Blue tit starting to build a nest in a nest box
Julie Parker
My interest in gardening & wildlife stemmed from childhood days spent working in the garden with my parents & reading books on anything from robins to giraffes. As time has moved on these influences have stayed with me inspiring the creation my own garden & leading to interests in fish keeping & the natural world around me. I still love to read & hope that the knowledge I gain will make topical reading through these articles.

National Nest Box Week 14th - 21st Feb

There is always plenty of advice given at this time of year about feeding the birds to get them through the harsh winter months before they start breeding but you may be surprised to learn how early our British birds start to make their nests. Although some birds such as doves will lay eggs at any time of year, in general, most birds start thinking about pairing up from mid-January when you will hear the increase in birdsong as the days start to lengthen & temperatures increase prompting birds to attract a mate or defend their breeding territory. The weather will have an effect on this timing & nest building in a mild winter may start earlier although there is less food around for the adults during this busy time.

Blue tit nest box

So if you want to help the birds out why not take part in National Nest Box Week which runs between 14-21 February each year & is organised by the British Trust for Ornithology (BTO). Natural nesting sites are being reduced all the time as hedges & old trees get removed & old buildings get knocked down or improved. So to increase the choice of nesting sites the BTO are encouraging everyone to put up a nest box then monitor & record the birds that nest in it to measure the breeding success of birds in green spaces. The more space you have the more birds you can attract by putting out the correct size & shaped bird box in the right location. Many birds are quite fussy about where they will nest & need special requirements such as the size of the hole in the bird box itself & where it is sited. Robins & blackbirds prefer open fronted nest boxes that are typically lower down & partially concealed by foliage. However, sparrows & blue tits prefer a nest box with a hole & like to nest higher up with sparrows preferring to nest under the eaves. If you want to put up more than one nest box it is also better to space them apart to avoid conflict unless you are trying to attract sparrows who prefer to nest in colonies & therefore need several nest boxes placed together in a little terrace.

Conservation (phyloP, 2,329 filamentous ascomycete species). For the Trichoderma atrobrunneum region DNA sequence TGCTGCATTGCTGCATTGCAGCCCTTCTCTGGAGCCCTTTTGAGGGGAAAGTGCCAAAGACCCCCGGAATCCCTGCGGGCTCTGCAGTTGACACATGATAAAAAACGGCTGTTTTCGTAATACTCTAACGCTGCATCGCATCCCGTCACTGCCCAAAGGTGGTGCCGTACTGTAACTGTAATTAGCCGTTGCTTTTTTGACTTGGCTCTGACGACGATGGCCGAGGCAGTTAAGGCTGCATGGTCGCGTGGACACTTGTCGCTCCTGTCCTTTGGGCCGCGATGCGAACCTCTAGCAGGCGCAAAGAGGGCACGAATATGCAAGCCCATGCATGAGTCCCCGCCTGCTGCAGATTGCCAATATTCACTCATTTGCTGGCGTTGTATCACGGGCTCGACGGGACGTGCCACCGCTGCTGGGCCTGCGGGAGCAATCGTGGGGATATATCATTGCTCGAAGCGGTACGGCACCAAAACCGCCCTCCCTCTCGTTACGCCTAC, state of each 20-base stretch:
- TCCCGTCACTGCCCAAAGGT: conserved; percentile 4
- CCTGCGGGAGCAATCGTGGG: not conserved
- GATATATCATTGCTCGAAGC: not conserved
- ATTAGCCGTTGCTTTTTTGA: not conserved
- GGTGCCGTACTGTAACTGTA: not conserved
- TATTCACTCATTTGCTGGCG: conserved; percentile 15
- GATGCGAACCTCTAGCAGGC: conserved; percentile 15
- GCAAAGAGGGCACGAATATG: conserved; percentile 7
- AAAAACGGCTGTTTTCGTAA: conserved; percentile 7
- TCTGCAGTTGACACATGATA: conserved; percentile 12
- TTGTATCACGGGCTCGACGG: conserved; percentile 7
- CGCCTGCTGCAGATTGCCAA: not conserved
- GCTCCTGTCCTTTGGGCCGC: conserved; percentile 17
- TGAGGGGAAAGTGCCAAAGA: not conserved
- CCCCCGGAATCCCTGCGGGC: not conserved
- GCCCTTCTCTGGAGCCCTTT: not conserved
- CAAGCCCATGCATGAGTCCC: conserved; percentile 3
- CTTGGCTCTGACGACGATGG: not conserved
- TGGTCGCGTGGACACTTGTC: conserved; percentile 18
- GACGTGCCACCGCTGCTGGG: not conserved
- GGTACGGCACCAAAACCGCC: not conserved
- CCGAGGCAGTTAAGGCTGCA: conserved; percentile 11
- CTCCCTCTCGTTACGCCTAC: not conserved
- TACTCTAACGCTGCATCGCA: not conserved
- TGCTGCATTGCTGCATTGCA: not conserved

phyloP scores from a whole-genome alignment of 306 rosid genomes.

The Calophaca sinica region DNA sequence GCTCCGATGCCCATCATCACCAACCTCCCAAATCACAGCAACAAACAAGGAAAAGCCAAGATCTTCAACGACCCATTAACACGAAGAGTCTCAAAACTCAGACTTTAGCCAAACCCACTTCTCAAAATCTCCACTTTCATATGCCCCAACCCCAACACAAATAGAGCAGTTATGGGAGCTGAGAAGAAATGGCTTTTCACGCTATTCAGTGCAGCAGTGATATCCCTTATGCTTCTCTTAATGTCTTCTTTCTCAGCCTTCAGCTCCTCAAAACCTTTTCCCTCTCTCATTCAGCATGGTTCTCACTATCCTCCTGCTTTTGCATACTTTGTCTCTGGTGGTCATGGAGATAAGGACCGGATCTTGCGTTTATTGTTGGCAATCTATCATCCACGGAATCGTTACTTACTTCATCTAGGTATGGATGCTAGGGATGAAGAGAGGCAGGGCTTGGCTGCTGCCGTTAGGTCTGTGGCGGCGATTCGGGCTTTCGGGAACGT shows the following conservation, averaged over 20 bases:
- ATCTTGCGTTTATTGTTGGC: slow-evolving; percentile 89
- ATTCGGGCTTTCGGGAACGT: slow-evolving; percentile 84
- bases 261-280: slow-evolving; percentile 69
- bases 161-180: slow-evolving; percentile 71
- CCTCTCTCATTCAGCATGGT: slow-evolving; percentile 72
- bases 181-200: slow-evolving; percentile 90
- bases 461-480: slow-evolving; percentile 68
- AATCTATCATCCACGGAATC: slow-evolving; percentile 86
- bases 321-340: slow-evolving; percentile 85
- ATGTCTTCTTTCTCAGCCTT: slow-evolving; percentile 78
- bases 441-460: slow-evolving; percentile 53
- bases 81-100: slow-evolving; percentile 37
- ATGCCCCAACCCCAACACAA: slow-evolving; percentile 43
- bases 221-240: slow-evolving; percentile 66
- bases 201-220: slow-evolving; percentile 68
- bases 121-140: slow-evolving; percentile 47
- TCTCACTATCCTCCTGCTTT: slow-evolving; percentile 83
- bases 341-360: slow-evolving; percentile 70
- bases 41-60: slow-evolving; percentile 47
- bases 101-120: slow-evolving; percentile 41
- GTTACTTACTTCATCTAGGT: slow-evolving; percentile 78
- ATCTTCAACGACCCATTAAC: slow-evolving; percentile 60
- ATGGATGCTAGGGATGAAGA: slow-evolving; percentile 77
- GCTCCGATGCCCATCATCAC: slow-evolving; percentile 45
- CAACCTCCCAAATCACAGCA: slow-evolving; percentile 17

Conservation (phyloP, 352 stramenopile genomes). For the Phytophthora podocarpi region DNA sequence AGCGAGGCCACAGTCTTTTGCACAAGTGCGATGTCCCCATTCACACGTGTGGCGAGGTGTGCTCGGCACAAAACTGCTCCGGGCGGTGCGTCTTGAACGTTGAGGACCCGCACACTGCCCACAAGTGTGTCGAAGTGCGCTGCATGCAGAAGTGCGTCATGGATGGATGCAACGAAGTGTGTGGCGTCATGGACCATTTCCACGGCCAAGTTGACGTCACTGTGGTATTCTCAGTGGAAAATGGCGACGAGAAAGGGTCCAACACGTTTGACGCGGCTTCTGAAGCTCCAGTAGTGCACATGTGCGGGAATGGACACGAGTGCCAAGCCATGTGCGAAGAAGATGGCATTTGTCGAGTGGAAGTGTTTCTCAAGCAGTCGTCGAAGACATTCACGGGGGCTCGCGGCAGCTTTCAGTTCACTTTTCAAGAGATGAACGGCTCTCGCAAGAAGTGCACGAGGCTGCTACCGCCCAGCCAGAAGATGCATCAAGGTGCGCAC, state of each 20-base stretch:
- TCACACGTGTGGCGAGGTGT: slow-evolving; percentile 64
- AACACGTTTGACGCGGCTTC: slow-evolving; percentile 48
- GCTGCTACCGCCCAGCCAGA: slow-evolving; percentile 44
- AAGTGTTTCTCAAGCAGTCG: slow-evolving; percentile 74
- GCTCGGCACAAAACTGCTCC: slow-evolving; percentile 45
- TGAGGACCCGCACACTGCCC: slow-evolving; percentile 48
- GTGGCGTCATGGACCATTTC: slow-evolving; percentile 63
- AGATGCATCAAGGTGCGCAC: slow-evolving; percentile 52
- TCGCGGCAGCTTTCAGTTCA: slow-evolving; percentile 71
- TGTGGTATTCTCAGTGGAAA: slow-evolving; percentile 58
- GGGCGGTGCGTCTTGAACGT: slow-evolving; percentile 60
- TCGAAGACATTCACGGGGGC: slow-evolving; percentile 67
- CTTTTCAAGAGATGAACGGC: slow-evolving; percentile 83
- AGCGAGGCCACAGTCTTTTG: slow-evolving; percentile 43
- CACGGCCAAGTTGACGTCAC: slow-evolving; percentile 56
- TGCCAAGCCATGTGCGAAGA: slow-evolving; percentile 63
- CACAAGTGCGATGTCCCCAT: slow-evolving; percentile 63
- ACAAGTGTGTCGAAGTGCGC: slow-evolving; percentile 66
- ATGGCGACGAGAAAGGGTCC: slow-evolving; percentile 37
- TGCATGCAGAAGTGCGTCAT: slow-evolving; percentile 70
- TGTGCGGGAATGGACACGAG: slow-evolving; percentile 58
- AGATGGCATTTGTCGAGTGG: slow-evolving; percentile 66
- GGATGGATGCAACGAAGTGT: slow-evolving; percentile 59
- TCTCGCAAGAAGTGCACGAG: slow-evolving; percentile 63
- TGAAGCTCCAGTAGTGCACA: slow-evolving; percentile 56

The ideal place to site a bird box is in a quiet, sheltered, spot out of direct sunlight & the prevailing weather. It needs to be high enough off the ground to avoid predators but at the right height for the bird you want to attract. If you have the right tools you could make your own nest box, there are lots of designs on the internet, or you could buy one ready-made but choose a sturdy wooden design. The BTO website will give you details of the type of nest box which is suitable for the bird you want to attract & where it should be sited but a nest box with a 32mm hole can be used by a range of small birds. Put your nest box up by the end of January or early February if possible & attach it to the side of a tree, house, wall or shed using galvanised screws so they will not rust.

Not only do birds need food to make life easier whilst they are nest building but you can also put out anything that might be suitable as a nesting material. Many birds will take natural fibrous materials such as hair or fur if you have been brushing a pet, feathers from an old pillow, wool, straw, sticks & moss from the lawn. You can make a collection & push it into the edges of a hedge or bush for them to collect.

Visit the BTO site to enter the nest box challenge & to learn more about the scheme then sit back & enjoy watching your new brood!